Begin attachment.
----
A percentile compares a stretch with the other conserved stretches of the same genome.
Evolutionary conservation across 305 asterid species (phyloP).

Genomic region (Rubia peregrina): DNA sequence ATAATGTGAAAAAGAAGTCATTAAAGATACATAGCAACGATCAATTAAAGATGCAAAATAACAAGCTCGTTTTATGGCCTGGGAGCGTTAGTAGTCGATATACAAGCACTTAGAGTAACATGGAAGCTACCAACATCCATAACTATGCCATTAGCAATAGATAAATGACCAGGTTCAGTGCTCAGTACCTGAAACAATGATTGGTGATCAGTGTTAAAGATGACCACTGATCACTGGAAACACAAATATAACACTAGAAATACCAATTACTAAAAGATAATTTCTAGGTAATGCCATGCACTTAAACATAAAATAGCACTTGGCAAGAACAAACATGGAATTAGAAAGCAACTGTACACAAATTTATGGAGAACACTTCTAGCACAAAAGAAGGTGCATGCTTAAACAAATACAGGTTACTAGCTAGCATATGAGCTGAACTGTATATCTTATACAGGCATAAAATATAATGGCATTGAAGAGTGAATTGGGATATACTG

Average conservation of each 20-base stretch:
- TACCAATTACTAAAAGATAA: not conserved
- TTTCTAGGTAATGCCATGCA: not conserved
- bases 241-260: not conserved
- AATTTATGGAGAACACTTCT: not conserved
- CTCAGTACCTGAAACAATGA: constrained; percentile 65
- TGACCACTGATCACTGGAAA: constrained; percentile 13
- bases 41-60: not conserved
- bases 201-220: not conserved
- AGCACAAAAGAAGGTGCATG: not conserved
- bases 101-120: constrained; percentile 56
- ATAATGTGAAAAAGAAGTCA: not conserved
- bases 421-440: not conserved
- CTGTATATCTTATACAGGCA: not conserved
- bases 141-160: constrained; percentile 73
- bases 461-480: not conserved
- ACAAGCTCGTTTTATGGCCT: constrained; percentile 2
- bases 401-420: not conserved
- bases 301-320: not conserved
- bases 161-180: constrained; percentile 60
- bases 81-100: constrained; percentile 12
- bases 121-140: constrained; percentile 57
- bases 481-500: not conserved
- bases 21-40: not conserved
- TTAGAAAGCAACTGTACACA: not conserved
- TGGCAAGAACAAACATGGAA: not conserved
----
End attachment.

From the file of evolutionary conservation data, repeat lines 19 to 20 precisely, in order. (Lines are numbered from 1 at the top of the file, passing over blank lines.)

- bases 461-480: not conserved
- ACAAGCTCGTTTTATGGCCT: constrained; percentile 2